"james risen"

900 pages of leaked Iranian spy cables reveal how America's failures after invasions allowed Iran to seize control of Iraqi politics

An anonymous source claiming to be an Iraqi patriot sent The Intercept leaks of 900 pages' worth of spy-agency cables and memos sent by Iranian spies in Iraq; James Risen (previously) reported them out in a joint project with the New York Times that reveals how the US's post-invasion nation-building failures created a political vacuum that Iran filled, allowing it to dominate the political and tactical landscape in Iraq. Read the rest

The National Security Sublime: On the Aesthetics of Government Secrecy

[Matt Potolsky's new book, The National Security Sublime, is a tour through the look-and-feel of mass surveillance, as practiced by the most unlikely of aesthetes: big data authoritarian snoops and the grifter military contractors who wax fat on them. This is a subject dear to my heart. -Cory]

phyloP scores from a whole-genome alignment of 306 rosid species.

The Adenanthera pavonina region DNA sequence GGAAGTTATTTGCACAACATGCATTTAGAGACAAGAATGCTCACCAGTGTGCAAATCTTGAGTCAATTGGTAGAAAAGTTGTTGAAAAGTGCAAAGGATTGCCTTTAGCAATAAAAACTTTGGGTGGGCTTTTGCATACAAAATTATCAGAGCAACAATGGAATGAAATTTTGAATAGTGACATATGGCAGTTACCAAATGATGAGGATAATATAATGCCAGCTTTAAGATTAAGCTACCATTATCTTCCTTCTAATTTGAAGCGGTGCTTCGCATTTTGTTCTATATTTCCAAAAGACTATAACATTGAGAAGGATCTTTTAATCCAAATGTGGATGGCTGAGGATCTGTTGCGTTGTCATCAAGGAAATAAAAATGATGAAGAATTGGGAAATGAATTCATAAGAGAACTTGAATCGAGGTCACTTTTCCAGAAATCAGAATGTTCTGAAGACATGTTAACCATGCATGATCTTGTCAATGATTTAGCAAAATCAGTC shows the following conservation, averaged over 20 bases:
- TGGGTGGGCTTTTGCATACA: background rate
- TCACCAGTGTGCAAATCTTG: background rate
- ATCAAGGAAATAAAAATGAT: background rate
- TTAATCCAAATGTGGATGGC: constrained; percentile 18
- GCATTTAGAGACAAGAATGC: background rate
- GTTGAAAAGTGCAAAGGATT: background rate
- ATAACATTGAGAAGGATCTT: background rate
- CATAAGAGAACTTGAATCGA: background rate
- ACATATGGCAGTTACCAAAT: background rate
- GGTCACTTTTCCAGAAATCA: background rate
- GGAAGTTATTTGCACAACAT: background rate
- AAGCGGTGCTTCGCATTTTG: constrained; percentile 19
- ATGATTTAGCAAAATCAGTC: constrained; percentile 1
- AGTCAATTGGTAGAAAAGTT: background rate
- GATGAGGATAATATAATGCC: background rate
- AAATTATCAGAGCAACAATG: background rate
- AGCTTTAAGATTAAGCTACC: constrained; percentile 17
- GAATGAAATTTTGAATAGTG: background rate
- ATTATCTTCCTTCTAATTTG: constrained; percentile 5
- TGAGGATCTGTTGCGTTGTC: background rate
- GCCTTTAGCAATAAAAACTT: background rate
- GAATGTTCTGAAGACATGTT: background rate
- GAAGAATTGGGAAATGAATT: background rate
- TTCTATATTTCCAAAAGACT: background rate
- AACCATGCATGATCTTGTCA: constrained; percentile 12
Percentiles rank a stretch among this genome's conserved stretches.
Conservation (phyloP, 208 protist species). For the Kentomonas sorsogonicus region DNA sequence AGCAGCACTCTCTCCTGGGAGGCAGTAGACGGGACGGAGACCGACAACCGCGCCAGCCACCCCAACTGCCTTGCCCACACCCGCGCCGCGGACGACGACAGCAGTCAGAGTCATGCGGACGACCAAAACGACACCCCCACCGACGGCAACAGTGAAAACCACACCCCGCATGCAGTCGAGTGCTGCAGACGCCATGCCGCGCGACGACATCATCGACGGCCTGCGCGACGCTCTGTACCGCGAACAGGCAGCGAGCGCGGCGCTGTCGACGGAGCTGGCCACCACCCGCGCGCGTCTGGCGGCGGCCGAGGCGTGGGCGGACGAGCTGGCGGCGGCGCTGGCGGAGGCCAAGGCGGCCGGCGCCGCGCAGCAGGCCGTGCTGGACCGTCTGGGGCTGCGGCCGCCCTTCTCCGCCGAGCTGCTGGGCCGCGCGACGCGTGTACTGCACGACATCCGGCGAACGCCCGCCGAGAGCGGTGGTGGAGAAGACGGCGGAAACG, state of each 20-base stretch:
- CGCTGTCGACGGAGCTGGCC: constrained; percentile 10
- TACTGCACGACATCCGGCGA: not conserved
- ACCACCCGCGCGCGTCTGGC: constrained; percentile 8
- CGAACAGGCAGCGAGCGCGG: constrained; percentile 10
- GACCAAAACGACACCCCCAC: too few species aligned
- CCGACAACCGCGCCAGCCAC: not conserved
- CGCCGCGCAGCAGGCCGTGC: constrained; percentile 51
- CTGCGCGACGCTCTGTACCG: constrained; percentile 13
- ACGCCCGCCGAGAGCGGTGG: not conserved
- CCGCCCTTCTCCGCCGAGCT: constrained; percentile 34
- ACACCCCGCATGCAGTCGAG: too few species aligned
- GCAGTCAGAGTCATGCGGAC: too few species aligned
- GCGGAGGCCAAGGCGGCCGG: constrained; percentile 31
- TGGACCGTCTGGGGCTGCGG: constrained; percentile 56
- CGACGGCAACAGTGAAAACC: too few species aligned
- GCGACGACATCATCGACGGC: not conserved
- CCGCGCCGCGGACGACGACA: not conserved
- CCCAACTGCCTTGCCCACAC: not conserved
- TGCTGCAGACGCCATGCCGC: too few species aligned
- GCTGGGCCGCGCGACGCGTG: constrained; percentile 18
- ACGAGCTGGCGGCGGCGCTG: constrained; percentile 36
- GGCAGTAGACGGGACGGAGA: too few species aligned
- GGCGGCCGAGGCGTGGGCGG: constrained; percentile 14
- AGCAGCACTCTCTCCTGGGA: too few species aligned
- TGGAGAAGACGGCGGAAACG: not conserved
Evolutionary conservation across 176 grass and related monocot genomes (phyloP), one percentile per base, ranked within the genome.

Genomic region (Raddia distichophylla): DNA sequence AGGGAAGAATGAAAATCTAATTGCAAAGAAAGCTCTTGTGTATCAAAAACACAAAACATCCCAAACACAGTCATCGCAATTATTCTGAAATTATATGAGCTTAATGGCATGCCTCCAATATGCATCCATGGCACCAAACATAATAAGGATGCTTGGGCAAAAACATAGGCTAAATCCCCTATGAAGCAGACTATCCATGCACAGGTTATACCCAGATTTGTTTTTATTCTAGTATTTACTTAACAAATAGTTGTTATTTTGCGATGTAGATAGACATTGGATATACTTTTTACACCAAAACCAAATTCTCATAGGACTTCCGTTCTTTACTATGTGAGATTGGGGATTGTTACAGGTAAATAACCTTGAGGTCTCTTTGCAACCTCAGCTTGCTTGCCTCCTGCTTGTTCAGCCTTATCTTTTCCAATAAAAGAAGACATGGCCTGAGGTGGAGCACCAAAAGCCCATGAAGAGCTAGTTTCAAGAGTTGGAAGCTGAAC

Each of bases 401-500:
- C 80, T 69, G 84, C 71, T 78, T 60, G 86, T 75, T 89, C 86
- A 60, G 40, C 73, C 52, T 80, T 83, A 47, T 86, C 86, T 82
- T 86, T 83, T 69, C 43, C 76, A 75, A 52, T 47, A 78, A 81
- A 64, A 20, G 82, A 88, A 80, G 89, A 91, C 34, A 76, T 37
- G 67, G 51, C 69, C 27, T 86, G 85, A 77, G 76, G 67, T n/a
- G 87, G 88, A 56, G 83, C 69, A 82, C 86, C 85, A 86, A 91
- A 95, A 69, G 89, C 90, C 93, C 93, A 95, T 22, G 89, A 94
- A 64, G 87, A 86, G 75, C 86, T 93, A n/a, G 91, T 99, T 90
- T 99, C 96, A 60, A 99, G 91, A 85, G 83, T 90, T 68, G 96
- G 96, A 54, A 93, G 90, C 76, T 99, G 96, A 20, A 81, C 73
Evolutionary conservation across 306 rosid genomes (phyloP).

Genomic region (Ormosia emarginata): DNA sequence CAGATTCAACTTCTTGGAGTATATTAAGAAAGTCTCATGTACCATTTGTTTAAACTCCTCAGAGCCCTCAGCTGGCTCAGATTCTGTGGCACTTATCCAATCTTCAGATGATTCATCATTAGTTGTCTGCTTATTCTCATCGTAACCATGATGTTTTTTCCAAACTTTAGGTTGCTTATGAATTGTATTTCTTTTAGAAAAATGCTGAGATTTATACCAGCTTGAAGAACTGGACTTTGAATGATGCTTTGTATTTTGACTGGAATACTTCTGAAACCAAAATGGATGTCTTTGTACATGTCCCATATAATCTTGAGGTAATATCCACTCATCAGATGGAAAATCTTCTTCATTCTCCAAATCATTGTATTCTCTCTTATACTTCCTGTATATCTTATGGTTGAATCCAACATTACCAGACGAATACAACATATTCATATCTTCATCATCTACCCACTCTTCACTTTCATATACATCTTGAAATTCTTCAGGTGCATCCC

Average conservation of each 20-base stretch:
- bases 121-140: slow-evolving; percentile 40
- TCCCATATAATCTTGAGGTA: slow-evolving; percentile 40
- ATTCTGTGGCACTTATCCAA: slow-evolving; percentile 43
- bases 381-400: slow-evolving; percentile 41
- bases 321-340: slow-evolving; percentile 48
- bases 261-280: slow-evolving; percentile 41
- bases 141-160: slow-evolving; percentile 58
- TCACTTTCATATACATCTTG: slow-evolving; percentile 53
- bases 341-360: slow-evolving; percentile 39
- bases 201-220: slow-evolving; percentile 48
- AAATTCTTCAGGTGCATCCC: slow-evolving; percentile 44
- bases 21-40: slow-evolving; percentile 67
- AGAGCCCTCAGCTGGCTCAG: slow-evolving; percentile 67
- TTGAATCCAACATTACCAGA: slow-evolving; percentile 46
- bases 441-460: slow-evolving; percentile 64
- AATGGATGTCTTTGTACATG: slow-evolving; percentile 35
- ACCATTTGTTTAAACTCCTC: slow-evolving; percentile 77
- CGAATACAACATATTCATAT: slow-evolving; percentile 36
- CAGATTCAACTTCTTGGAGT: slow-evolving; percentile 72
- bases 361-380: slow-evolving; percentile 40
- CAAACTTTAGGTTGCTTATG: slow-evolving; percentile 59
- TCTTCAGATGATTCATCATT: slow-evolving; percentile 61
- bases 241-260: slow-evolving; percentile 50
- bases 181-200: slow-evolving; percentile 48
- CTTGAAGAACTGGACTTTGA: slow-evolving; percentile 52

The US National Security Agency is big, really big. But it’s unlikely that most people outside the government can (or would even try to) quantify its size or powers with any specificity. The agency is just massive, a quality that can produce in those who try to contemplate it the overwhelming sense of awe and wonder called the sublime. Triggered by an encounter with something grand (towering mountain peaks) or verging on the infinite (the number of stars in the universe), it describes a generally pleasurable feeling of cognitive breakdown, the sensation that you just can’t wrap your head around an object or idea so vast and boundless. Read the rest

AT&T was the NSA's enthusiastic top surveillance partner

All the phone companies helped the NSA commit mass surveillance, but the agency singled out Ma Bell as "highly collaborative" with an "extreme willingness to help." Read the rest